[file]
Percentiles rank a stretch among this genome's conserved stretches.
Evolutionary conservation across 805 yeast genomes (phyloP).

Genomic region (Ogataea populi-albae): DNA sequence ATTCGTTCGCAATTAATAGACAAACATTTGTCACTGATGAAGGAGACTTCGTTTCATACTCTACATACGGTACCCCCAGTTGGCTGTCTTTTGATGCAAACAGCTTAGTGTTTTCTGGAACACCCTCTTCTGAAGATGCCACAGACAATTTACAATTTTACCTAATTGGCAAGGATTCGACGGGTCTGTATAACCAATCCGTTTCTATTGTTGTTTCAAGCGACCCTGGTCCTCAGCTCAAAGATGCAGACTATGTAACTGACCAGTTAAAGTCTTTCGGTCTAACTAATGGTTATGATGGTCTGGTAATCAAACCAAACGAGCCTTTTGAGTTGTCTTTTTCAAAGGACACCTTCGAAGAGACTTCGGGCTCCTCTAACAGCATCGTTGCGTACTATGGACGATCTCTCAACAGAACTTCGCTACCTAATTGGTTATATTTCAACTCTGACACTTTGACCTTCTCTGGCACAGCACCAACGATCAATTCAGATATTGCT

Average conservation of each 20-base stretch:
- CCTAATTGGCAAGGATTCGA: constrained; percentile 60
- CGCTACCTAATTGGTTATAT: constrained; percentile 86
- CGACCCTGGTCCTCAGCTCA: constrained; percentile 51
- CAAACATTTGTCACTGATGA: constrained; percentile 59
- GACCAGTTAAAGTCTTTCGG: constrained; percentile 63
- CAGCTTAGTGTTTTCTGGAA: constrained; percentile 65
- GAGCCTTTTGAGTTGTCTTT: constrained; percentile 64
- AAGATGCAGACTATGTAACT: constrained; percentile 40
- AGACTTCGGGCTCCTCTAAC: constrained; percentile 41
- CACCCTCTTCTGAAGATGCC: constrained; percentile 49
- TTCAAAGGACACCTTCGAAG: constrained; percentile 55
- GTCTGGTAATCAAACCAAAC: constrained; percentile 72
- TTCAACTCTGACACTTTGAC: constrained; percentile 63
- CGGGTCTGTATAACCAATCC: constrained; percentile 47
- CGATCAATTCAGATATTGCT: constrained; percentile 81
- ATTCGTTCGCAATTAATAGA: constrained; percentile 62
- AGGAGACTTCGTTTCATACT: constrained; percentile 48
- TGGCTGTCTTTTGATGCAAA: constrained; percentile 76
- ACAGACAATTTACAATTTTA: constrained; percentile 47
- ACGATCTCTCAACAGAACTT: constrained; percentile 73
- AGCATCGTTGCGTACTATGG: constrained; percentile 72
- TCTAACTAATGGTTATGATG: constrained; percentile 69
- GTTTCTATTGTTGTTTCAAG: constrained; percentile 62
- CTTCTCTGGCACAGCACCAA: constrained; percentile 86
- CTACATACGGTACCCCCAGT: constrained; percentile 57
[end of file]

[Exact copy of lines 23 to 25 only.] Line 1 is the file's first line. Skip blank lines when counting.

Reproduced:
- ACAGACAATTTACAATTTTA: constrained; percentile 47
- ACGATCTCTCAACAGAACTT: constrained; percentile 73
- AGCATCGTTGCGTACTATGG: constrained; percentile 72